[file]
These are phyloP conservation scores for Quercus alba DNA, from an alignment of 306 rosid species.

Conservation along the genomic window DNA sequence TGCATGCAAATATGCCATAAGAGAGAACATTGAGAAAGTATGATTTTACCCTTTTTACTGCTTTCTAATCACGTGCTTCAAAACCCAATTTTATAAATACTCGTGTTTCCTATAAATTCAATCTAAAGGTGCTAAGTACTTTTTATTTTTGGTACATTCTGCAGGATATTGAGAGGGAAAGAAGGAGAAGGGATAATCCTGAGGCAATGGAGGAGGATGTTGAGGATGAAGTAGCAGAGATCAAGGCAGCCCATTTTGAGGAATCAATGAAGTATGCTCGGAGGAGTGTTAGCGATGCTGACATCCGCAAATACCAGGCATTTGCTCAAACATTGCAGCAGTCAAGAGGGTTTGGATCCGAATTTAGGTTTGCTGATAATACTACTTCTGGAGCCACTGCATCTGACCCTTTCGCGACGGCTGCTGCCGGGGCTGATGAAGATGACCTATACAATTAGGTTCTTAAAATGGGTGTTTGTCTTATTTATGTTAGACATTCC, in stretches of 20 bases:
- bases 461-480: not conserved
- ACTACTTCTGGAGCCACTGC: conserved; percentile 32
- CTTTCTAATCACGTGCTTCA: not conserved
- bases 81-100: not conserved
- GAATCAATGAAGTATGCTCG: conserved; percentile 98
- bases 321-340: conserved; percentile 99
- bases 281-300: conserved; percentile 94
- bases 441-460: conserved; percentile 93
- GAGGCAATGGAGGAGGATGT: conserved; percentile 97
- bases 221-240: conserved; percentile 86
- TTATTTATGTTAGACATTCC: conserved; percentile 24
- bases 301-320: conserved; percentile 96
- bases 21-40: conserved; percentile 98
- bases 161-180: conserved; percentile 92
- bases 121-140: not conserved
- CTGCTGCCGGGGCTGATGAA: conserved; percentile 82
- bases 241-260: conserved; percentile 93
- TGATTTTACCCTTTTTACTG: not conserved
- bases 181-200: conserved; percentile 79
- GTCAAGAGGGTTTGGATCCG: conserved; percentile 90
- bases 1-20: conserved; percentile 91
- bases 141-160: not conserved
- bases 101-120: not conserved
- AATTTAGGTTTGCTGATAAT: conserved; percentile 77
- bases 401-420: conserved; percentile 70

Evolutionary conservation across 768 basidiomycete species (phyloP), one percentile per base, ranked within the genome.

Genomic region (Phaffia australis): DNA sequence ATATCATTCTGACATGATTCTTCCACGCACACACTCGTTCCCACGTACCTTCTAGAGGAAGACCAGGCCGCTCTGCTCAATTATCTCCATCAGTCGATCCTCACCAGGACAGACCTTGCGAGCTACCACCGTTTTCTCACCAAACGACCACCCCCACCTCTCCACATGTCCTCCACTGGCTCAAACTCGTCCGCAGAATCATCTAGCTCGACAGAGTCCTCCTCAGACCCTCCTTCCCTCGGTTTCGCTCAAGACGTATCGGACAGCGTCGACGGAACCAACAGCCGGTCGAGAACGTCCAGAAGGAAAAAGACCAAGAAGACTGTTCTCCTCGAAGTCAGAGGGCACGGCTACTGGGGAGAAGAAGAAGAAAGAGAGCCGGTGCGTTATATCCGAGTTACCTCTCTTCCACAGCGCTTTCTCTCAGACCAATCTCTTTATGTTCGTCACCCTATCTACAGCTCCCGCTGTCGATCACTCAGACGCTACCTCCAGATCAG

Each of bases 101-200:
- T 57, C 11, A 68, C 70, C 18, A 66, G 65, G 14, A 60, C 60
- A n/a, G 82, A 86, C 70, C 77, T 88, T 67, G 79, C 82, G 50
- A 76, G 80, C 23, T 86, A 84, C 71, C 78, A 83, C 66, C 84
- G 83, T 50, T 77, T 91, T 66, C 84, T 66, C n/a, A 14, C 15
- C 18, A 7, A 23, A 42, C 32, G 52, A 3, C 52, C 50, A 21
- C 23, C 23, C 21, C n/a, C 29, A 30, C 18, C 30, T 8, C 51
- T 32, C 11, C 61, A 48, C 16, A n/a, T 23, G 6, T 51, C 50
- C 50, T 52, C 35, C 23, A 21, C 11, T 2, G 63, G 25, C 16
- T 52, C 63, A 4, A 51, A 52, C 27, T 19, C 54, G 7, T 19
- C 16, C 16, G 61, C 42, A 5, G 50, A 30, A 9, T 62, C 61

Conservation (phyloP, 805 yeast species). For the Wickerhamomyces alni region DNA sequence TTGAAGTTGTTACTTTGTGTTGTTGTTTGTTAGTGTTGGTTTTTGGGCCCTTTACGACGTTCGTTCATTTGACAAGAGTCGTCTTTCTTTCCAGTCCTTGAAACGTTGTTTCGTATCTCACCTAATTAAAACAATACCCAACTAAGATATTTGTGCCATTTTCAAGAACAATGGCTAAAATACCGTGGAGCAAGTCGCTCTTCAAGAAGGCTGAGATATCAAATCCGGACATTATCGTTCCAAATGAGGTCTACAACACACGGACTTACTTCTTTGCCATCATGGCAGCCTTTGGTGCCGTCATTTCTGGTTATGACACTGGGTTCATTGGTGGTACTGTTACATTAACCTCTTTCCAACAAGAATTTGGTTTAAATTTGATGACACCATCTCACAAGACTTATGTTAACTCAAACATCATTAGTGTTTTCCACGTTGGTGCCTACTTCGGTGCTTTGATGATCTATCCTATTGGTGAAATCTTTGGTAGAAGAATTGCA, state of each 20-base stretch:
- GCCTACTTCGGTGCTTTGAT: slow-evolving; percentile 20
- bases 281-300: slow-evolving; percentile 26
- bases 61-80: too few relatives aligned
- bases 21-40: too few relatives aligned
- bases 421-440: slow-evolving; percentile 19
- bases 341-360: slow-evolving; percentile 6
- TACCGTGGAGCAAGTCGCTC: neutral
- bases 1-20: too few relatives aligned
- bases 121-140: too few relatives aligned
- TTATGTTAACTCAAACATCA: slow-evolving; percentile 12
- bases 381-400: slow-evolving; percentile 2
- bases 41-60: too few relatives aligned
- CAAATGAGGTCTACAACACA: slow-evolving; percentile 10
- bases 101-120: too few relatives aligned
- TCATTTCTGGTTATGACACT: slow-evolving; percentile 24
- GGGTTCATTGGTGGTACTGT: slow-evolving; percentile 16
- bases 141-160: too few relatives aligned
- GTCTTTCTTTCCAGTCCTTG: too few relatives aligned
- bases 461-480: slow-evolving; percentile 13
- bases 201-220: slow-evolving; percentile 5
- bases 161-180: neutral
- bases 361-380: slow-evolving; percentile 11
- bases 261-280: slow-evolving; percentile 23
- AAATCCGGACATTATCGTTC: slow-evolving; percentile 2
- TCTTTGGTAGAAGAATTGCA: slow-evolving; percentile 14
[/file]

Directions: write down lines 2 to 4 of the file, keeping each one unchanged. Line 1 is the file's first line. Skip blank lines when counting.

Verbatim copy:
Conservation along the genomic window DNA sequence TGCATGCAAATATGCCATAAGAGAGAACATTGAGAAAGTATGATTTTACCCTTTTTACTGCTTTCTAATCACGTGCTTCAAAACCCAATTTTATAAATACTCGTGTTTCCTATAAATTCAATCTAAAGGTGCTAAGTACTTTTTATTTTTGGTACATTCTGCAGGATATTGAGAGGGAAAGAAGGAGAAGGGATAATCCTGAGGCAATGGAGGAGGATGTTGAGGATGAAGTAGCAGAGATCAAGGCAGCCCATTTTGAGGAATCAATGAAGTATGCTCGGAGGAGTGTTAGCGATGCTGACATCCGCAAATACCAGGCATTTGCTCAAACATTGCAGCAGTCAAGAGGGTTTGGATCCGAATTTAGGTTTGCTGATAATACTACTTCTGGAGCCACTGCATCTGACCCTTTCGCGACGGCTGCTGCCGGGGCTGATGAAGATGACCTATACAATTAGGTTCTTAAAATGGGTGTTTGTCTTATTTATGTTAGACATTCC, in stretches of 20 bases:
- bases 461-480: not conserved
- ACTACTTCTGGAGCCACTGC: conserved; percentile 32